But all this could have been avoided with someany backstage security procedures. Cybelle’s revenge, if that’s what this is, only happened because the show decided that Mars Brightest is not a professional company of long standing capable of protecting one of the four contestants who were whittled down from a quarter of a million. That seems awfully implausible, but here we are. Better break out the aloe!

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Carole & Tuesday – 09 – Blessing of a Goddess

Carole & Tuesday don’t sing on the second day of competition, but Gus has them attend the studio anyway so they can scout the next four contestants. One of those, Cybelle, continues acting extremely stalker-y, brushing Tues’ hair without asking first, and suggestion they form their own duo without Carole. In other odd pairings, Dahlia ends up sitting beside Gus, but nothing much comes of it. As for Angela, she wants to know where the hell Tao is.

Tao is there, but seems content to stand in the shadows rather than engage with anyone. The first pair of contestants performs, starting with GGK, FKA Twigs’ Martian anime counterpart. The song is crisply produced and competently sung, but falls down on generic lyrics. Definitely not ear-bleedingly bad, but thoroughly MEH.

The gender-fluid Mermaid Sisters, on the other hand, had me howling with laughter as they proceeded to sing all manner of profanities in sweet Barbershop harmonies. It’s by far the most English swears I’ve ever heard in an anime, but it ends up disqualifying them, and the competition has to paused when they lash out at the judges, giving GGK the win by default.

Cybelle and Angela are next, with the former telling Tuesday (not asking her) to hold her before she takes the stage. Cybelle then bites Tuesday in the fucking neck, confirming Carole’s insistence that Tuesday extricate herself from this weirdo as soon as possible.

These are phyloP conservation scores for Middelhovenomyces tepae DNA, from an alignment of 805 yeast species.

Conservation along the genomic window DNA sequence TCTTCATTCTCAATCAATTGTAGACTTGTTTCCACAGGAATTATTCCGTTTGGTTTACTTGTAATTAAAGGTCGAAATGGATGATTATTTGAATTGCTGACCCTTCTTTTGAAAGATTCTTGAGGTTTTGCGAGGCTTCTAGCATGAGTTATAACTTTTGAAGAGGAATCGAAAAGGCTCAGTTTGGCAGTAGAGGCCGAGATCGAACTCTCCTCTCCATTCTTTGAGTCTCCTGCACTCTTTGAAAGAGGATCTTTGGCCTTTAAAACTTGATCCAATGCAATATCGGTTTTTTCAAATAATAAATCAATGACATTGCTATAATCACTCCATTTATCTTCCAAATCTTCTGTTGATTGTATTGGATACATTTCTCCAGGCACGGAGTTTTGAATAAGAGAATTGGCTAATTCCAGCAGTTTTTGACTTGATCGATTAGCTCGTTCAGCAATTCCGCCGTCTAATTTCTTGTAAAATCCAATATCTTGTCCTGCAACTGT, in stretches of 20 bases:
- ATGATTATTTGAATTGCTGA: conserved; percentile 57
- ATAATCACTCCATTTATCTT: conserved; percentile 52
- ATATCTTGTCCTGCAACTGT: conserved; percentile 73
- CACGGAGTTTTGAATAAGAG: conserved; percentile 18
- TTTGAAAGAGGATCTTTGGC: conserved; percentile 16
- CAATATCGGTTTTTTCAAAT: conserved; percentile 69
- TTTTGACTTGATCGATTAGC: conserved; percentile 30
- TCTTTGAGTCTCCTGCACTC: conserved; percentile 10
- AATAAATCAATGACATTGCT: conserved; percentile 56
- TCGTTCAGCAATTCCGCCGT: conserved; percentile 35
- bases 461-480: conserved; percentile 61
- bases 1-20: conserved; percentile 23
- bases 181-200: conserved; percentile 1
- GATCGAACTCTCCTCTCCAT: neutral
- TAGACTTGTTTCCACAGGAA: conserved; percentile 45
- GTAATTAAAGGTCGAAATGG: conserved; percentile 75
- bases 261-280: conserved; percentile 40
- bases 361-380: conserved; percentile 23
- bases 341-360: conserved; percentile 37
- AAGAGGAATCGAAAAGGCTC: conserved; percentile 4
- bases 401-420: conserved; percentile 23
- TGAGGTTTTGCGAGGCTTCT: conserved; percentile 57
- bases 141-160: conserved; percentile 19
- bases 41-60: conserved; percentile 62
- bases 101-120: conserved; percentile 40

Turns out Tao isn’t interested in Angela or any of the other contestants performing that day; instead, he asks C&T who writes their lyrics. They tell him they do, with no AIs, and he kinda just goes “huh, okay” and leaves without seeing Angela, much to her chagrin.

As intolerable as her character is, Cybelle actually delivers one of the best performances of the entire show thus far. Why is that? Because she’s not singing awful English lyrics; she’s singing awful French lyrics.

I don’t speak French, so if I switch off the subtitles, it just sounds like nice music, which it was. Not earth-shattering, but nice. If only all the songs were performed in French, or Japanese, or any language that could cover up the hack lyrics.

It’s just bad luck Cybelle wasn’t paired with the Mermaid Sisters, Fire Brothers, or OG Bulldog, or she would have advanced. Instead, her first opponent is Angela. And whether or not the entire production is rigged towards her winning, she still puts in IMO the best all-around performance of the competition with the very catchy “Move Mountains” song, showing that she definitely belongs there.